Sleep is not just “for the weak”


Students often find it hard to balance school and their sports when they have busy schedules. Photo Credit: Tara Goff

Tara Goff, Staff Writer

When asked about recovery tips, professional Nike runner of the Bowerman Track Club Sinclaire Johnson noted how in her experience, sleep was priority. Guest starring on a podcast, her 9 to 10 hours every night “sounds super excessive,” she says, but “the next day I feel ready… [and] I don’t feel so lethargic that I can’t even get through an easy run.” Similarly, idols such as Lebron James and Tom Brady reportedly aim for 8 to 10 hours, especially on game days. 

As a high school athlete, these numbers seem unattainable. Between school, practice, homework, and the desire for downtime, our lives are extremely fast-paced and busy; when are we supposed to find time to slow down? 

In reality, the pro-athletes have it right (they are the pros, after all). Increased sleep allows for physical recovery and helps curb exhaustion. According to the Life of an Athlete-Human Performance Project, REM sleep, a period of deep sleep in which our blood more readily flows throughout our body, is when our bodies repair the microtears created during a workout. Thus, without proper REM sleep, our bodies still experience physical stress, which we will feel the next day when we are sore. Sleep also helps reduce inflammation, another contributor to sore muscles and eventual injuries. REM sleep is also when our brains process information, so if an athlete learns new skills, sleep is the time to retain the information.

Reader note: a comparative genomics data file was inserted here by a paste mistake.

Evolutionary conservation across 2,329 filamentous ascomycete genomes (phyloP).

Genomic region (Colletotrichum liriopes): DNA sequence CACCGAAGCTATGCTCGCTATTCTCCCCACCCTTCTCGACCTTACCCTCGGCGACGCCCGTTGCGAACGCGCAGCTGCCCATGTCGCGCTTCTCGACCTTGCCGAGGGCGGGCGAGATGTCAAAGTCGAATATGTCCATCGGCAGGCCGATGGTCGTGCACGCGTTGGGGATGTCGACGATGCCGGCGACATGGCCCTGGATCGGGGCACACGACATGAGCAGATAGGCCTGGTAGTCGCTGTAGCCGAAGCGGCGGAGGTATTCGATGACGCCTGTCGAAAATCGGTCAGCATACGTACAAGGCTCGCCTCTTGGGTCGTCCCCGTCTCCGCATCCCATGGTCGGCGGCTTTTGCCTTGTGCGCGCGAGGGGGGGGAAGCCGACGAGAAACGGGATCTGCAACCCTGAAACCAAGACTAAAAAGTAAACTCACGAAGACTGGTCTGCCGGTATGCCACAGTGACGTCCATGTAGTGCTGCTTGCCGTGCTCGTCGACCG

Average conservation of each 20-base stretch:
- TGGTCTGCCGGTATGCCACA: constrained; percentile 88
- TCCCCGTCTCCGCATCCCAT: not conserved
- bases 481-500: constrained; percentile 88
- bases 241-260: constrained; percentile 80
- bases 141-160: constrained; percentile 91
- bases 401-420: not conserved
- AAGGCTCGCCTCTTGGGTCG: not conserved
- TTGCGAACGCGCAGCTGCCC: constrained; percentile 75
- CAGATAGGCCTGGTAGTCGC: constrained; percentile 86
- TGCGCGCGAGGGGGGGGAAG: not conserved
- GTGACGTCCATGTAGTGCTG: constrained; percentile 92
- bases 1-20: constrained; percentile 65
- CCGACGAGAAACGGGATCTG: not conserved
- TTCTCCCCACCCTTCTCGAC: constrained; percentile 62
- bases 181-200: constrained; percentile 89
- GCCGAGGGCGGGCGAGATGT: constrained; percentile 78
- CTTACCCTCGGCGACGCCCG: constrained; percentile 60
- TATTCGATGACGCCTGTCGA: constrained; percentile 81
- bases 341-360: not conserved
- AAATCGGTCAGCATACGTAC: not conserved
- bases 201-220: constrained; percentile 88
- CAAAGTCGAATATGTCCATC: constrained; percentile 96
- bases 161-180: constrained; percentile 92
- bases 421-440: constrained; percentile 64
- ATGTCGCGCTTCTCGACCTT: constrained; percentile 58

Additionally, sleep provides a mental reset. Throughout the day, student athletes may get exhausted from school and practice, and need time to relax. Without this, anyone could get irritable or may not be able to perform to full potential, whether due to physical or mental limitations. According to the Sleep Foundation, lack of sleep “inhibits ability, decreases accuracy, [causes] quicker exhaustion, decreases reaction time, and increases risk for injury.” 

Jenna Keiser, senior, who is on the wrestling, cross-country, and track teams, mentions how she always prioritizes sleep. “Especially during wrestling season,” she says, “if I am not getting enough sleep it makes cutting weight a lot harder when I don’t have enough energy.” Getting enough sleep helps an athlete prepare in all ways possible for what their body must endure. For Keiser, this means aiming for at least 8 hours every night. 

One way student athletes can maximize sleep time is by getting ahead on schoolwork. If they know they have a game, meet, or match, they can do homework a couple days in advance so that there is less to do after their event, thus they can go to bed earlier. This will also help them recover from the hard exertion, therefore reducing risk of injury. They could also start taking naps, which Keiser says she does when she can. A 15-20 minute “power nap” after practice and before homework could be a way to recharge. Although this should not replace regular sleep, it is a way to get enough energy to accomplish what needs to get done.  

For more information on athlete injury and recovery, read David’s article here.